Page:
Results by Income Group
Not surprisingly, the Global Human Capital Index finds a clear correlation between an economy’s income level and its human capital development—countries with higher gross national income (GNI) and GDP per capita have on average higher scores. However, there are significant differences and overlaps within and between income brackets, with some lower-income countries far outperforming richer ones.
Out of the 46 economies covered by the Index in the high-income bracket (those with a GNI per capita above US$12,235), 23 out of the 25 economies scoring 70% or more belong to this group, while a further 20 high-income economies score in the 60% to 70% range and three are yet to cross the 60% threshold.
Among the 32 countries covered by the Index in the upper-middle income bracket (those with a GNI per capita between US$3,956 and US$12,235), one country—the Russian Federation—has crossed the 70% threshold, 17 countries score within the 60% to 70% range and 14 countries within the 50% to 60% range.
Within the lower-middle income group (countries with a GNI per capita between US$1,006 and US$3,955), one out of 35 countries covered by the Index—Ukraine—scores above 70%, 12 countries score in the 60% to 70% range, 16 countries score in the 50% to 60% range and six score less than 50%.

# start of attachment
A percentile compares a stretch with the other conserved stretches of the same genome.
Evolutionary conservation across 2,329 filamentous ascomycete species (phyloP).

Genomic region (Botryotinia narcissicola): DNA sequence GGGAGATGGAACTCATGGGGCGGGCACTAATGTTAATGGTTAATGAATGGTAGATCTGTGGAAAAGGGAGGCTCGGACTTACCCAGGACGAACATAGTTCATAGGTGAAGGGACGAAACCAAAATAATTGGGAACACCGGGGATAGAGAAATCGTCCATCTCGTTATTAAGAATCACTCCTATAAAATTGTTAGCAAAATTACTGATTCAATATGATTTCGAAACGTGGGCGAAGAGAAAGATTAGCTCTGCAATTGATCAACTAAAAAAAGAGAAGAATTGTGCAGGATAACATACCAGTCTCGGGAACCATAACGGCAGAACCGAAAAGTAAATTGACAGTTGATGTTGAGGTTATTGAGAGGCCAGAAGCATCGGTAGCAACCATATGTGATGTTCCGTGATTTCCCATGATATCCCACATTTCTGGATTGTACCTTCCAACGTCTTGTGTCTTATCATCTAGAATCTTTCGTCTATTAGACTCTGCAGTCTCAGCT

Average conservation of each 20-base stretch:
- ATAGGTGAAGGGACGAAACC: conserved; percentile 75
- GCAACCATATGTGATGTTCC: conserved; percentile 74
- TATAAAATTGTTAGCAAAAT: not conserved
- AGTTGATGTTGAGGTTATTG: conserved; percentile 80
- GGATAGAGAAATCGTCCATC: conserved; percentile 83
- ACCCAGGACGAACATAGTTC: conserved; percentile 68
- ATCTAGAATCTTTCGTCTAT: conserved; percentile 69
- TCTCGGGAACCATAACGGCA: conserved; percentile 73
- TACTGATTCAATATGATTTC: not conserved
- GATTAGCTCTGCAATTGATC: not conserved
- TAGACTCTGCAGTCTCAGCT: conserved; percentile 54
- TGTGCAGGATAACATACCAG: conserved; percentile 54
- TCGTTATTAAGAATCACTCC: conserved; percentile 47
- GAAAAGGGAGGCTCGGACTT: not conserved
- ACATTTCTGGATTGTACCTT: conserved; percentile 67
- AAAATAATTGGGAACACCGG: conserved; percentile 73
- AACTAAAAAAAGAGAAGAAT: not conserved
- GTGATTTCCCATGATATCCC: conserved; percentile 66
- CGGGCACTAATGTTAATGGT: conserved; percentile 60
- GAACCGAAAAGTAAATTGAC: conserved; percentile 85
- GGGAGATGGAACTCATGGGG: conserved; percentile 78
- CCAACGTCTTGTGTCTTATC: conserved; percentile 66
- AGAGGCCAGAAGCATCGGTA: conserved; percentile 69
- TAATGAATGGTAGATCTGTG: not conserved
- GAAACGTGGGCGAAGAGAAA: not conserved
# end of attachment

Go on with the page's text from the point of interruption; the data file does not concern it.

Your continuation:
Finally, just one of the 17 low-income economies (those with a GNI per capita under US$1,006) covered by the Index—Rwanda—scores above 60%, eight score in the 50% to 60% range and eight are yet to close the 50% threshold.
Figure 5 displays the relationship between GNI per capita levels and performance on the Human Capital Index. For example, Canada (14) and Estonia (12) are practically tied in their human capital outcomes but record very different GNI per capita levels. Conversely, despite similar GNI per capita levels, the United Arab Emirates (45) significantly outperforms Kuwait (96), indicating that human capital potential investment and planning can make a difference to a nation’s human capital outcomes regardless of where it falls on the global income scale. Creating a virtuous cycle of this nature should be the aim of all countries.
Figure 5: Relationship between GNI per capita and the Global Human Capital Index 2017